In battleground Wisconsin, turnout is key: “My vote's up for grabs”

The battleground state of Wisconsin was ordered to remove more than 200,000 people from its voter registration lists. A judge said they may have moved, but Democrats fear this will unfairly affect votes.

One reason it flipped red in 2016 is because of low turnout, despite a strong turnout for Barack Obama.

President Donald Trump won the state in 2016 by fewer than 23,000 votes, partly because of his surprise victory in Racine County. President Obama won the county in 2008 and 2012.

Turnout among black Wisconsinites fell nearly 19% between the 2012 and 2016 elections.

Racine Democrat Corey Prince with the NAACP said voters didn’t turn out for Hillary Clinton because of a “lack of organizing.”

“Black people have realized … our vote is being taken for granted,” he told CBS News correspondent Adriana Diaz.

“There’s a democratic America that looks at Donald Trump as like he’s the worst thing ever,” Prince said. “Black people are kind of like ‘yawn, you know, I’ve seen worse’ … We see Donald when we go to the bank and ask for a loan, we see Donald when we get pulled over … and so Donald ain’t that bad to us. He’s not the worst. We would love to get behind something better. Give us that picture, give us the picture of something better, don’t talk about what’s so bad.”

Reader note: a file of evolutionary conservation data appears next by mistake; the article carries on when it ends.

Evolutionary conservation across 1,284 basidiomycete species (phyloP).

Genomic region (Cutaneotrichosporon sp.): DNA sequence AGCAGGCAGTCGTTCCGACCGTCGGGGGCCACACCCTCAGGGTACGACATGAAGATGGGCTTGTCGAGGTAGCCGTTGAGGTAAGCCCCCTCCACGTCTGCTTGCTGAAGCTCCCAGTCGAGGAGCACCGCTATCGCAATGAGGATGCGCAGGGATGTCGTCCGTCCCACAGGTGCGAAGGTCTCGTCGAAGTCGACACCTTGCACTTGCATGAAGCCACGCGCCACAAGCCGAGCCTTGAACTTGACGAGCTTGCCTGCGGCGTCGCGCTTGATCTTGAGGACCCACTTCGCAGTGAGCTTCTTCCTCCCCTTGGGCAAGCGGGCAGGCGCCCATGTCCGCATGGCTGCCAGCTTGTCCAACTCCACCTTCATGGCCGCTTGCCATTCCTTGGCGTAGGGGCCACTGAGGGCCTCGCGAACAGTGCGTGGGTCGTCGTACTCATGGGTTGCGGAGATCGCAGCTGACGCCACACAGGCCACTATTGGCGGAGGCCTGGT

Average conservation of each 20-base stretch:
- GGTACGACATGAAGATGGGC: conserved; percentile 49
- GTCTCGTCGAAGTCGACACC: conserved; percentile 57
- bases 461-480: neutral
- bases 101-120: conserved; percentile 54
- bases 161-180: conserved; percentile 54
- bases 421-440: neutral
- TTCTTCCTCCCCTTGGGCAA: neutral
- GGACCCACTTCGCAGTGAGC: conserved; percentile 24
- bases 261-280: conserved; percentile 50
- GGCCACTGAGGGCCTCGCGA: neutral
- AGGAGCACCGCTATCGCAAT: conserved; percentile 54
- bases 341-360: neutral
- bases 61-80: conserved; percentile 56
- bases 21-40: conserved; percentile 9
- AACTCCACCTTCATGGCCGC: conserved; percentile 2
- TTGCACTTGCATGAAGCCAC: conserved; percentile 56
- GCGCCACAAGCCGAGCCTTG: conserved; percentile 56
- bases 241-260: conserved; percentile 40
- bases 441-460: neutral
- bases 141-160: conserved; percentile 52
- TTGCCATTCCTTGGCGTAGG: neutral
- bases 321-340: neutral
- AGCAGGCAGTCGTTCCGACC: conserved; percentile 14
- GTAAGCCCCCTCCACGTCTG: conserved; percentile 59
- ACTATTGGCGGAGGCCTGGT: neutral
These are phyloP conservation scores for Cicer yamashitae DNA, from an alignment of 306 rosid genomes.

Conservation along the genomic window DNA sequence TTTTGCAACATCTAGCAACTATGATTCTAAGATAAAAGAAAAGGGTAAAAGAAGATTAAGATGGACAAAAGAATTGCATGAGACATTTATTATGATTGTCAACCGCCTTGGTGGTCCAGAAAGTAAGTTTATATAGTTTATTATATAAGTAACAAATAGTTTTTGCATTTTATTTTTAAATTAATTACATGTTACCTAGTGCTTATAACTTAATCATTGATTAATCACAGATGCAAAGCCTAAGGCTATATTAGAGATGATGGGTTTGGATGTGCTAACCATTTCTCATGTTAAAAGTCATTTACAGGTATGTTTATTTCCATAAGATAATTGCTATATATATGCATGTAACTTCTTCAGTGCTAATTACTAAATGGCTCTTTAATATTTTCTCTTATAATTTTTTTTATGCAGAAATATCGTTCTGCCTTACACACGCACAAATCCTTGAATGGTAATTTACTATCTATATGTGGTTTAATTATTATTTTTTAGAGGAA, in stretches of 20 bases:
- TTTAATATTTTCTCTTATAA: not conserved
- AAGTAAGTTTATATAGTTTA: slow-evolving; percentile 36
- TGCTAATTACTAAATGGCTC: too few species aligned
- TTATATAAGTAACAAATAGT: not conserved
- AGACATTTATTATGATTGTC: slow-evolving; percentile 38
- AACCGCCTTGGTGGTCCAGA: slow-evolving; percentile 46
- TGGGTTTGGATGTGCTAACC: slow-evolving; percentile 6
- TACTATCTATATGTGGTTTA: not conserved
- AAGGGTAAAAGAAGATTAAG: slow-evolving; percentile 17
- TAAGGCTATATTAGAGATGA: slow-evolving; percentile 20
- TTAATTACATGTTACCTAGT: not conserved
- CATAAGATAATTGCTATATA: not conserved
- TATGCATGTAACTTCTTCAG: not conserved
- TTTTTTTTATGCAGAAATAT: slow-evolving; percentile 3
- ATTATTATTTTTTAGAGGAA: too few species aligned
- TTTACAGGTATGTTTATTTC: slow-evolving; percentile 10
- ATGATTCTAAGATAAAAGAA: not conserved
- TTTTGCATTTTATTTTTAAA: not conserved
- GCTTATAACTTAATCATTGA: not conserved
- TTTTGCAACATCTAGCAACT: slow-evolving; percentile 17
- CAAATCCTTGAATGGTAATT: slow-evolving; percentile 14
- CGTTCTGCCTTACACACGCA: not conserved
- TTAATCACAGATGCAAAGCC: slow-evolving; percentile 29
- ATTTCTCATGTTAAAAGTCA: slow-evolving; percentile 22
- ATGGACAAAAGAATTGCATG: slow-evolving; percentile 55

UP CLOSE: Pres. Trump won Wisconsin in 2016 by fewer than 23,000 votes, partly because of his surprise victory in Racine County, which Pres. Obama won in 2008 and 2012.@adrianasdiaz went all over Racine County to learn what matters most to voters. https://t.co/b3oIDevSEp pic.twitter.com/8yHE7unwtx

— CBS This Morning (@CBSThisMorning) January 14, 2020

Asked what issues he cares most about in this election, Lorenzo Santos with the Young Democrats said climate change. 

“If climate change is not handled, it’s affecting our agriculture, which is a major source of economy in the Midwest,” he said. 

Racine sits on Lake Michigan, but west of the left-leaning city, in the suburbs like Mount Pleasant, voters tend to be older, more conservative, and more likely to vote. In 2016, city turnout was just under 52%. Out in the suburbs, it was 70%.

At a country club, several people were playing the Chinese game of mahjong, and most didn’t want to talk politics, but life-long Republican Mary Patterson shared what issues she cares most about.

“Immigration is very important to me. I would like to see something done with health care,” she said. “And also foreign policy.”

Asked

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